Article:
Saturday, August 9, 2014

Policeman (Ha-shoter)

POLICEMAN (Ha-shoter)       B                    
Israel  (100 mi)  2011  d:  Nadav Lapid

While analysts may view the Arab-Israeli dispute and conflicts between Muslim and non-Muslim communities through political grievances, the roots of such conflicts lie as much in culture and Arab tribalism.  Seventh-century Arab tribal culture influenced Islam and its believers’ attitudes toward non-Muslims, where today, the embodiment of Arab culture and tribalism within Islam impacts everything from family relations, to governance, to conflict.  According to Philip Carl Salzman from The Middle East Quarterly, Winter 2008, The Middle East's Tribal DNA :: Middle East Quarterly - Middle, for Arab Muslims confronting Jews, the opposition is between the dar al-Islam, the land of Islam, and the dar al-harb, the land of the infidels, where the Muslim is obliged to advance God’s true way, Islam, in the face of the ignominy of the Jew’s false religion.  Islamic doctrine holds that all non-Muslims, whether Christian or Jewish dhimmi or infidel pagans, must be subordinate to Muslims.  Jews under Qur’anic doctrine are inferior by virtue of their false religion and must not be allowed to be equal to Muslims.  For Muslim Arabs, the conceit of Jews establishing their own state, Israel, and on territory conquered by Muslims and, since Muhammad, under Muslim control is outrageous and intolerable.  In a 2006 interview, Pierre Heumann, a journalist with the Swiss weekly Die Weltwoche, asked Al-Jazeera editor-in-chief Ahmed Sheikh whether enmity toward Israel is motivated by self-esteem.  Sheikh explained, "Exactly.  It’s because we always lose to Israel.  It gnaws at the people in the Middle East that such a small country as Israel, with only about 7 million inhabitants. can defeat the Arab nation with its 350 million.”  The Arab situation, compared to Israel’s, is bleak.  In all spheres of life except for religion, Arab society and culture has declined in importance and influence.  Muslim Middle Eastern countries, from Morocco to Iran, are dictatorships, where the propensity of Arab states and Iran to dictatorship also has roots in tribal culture.  There is an inherent conflict between peasants and nomads.  Peasants are sedentary, tied to their land, water, and crops while tribesmen are nomadic, moving around remote regions.  Peasants tend to be densely concentrated in water-rich areas around rivers or irrigation systems while pastoral tribesmen, in contrast, are spread thinly across plains, deserts, and mountains.  In global competition with other societies and cultures, Arabs have for centuries been losers.  Israel, on the other hand, is a parliamentary democracy with established civil liberties.  It is perhaps the most multiracial and multicultural state in the world, gathering as it has Jews from all corners of the world.  It has also accepted and, albeit imperfectly, incorporated a substantial population of Arab Bedouin and Palestinian Arabs, both Muslim and Christian.  Throughout the span of Middle East history, tribes have often posed a credible threat to central governments, and have played an important role in the making and dismantling of ruling dynasties.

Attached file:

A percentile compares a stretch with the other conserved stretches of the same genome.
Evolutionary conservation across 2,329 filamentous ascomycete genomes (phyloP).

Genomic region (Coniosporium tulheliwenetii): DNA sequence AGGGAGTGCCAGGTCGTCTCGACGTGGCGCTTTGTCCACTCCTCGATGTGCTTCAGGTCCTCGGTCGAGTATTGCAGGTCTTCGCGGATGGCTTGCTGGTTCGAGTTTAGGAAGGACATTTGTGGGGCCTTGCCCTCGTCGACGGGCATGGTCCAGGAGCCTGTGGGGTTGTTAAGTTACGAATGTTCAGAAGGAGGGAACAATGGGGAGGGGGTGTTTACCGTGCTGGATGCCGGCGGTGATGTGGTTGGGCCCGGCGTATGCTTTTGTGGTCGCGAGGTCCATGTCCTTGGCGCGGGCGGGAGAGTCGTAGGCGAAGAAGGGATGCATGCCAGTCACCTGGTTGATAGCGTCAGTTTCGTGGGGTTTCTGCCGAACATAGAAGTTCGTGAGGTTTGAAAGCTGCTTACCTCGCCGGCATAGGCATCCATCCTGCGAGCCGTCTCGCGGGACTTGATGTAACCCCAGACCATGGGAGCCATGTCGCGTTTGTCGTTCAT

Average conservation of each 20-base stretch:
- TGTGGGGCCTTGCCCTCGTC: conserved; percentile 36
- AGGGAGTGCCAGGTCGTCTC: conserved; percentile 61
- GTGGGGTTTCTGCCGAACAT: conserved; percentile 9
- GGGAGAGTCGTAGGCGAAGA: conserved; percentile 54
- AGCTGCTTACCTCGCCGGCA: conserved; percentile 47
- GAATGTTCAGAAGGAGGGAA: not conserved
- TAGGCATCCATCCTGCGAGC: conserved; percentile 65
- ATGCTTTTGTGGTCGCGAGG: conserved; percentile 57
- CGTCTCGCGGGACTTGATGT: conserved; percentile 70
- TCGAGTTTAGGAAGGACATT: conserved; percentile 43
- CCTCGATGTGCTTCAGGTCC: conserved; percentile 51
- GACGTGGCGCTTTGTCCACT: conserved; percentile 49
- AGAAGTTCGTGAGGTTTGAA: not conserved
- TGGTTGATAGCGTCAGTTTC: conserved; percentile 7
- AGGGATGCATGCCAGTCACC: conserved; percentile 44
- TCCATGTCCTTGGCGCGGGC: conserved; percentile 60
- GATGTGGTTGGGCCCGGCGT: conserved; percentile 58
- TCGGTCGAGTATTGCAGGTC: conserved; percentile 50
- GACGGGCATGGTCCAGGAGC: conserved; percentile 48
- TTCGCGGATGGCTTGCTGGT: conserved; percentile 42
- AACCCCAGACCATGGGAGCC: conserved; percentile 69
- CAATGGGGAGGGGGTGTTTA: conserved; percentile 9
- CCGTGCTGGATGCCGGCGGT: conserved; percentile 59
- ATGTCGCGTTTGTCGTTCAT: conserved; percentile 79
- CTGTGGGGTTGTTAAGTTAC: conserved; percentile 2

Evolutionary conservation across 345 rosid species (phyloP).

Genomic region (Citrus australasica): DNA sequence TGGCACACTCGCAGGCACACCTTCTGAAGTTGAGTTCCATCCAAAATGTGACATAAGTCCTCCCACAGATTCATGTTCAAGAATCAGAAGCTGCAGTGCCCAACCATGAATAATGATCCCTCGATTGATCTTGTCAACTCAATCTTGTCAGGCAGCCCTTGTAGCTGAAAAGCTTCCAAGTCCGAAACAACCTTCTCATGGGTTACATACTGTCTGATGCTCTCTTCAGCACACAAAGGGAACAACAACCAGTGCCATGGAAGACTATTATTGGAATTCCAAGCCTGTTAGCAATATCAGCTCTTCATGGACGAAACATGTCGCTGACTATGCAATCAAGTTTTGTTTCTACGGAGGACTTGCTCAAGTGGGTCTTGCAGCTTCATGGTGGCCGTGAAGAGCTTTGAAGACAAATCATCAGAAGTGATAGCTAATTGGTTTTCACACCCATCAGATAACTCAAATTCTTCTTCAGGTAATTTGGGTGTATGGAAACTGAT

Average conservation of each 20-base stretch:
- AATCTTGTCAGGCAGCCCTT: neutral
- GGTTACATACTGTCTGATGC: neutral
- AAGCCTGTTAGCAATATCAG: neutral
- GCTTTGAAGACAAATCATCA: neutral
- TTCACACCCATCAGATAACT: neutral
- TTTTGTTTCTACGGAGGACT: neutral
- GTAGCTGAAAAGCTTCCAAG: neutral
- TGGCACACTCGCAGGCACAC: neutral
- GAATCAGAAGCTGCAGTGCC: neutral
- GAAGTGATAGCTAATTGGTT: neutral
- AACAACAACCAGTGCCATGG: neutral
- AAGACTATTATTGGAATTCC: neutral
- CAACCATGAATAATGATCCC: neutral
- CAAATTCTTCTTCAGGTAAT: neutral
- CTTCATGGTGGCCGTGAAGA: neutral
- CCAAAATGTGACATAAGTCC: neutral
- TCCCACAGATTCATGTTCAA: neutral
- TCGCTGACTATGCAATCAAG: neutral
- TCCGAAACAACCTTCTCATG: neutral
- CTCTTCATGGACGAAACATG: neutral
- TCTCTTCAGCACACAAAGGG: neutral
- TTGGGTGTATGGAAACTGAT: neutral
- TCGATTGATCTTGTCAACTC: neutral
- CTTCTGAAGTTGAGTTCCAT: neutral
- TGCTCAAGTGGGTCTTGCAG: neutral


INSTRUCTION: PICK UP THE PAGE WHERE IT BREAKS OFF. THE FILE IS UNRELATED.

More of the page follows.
The Romans, the Persians, the Ottomans, the French, the British, the Italians, Arab kings, Imams, Sultans and the post independence Arab military officers, have all attempted, with various degrees of success and failure, to destroy, co-opt, subordinate and manipulate tribes. The Romans, for instance, allocated payments to tribes in the region to guard the frontiers against external intrusion. The Persians, on the other hand, used tribes as buffers against emerging powerful neighbouring dynasties, while western colonial forces promoted tribalism as a counterbalance to the rising urban sentiments of nationalism. Tribes, however, posed the most serious challenge to the political elites of the post-colonial independent Arab states. At the heart of this threat lies the obsessive preoccupation of the 20th century political regimes in the region with the total confiscation of the political arena, and the forcible submission of all social actors to the will of political leadership.

By looking through the wrong end of the telescope, many in the Western world think of tribal people as nomads, riding camels and living in harsh and remote desert areas. This is not the reality in the Arab Middle East, where the distinction between tribal and non-tribal does not correspond in any significant way between nomadic and settled populations. The majority of Middle Eastern tribes do not move. Tribal populations, for instance, in Iraq and Yemen are settled farmers, who plant fruits and vegetables beside their sorghum and millet. Remarkably, tribal identity in the region is still alive in the socio-political consciousness of millions of Arabs residing in modern globalising cities. This unique phenomenon is one of the excellent mirrors to reflect how tribalism in the Arab world is not a way of life.  Rather, it is an identity, which is grounded in cultural psychology and politics. In other words, tribalism in the Middle East is culturally rooted and politically shaped. It’s uneven development and strength in the region is the outcome of the divergent and changing types of state formation, colonial penetration, economic growth and societal changes.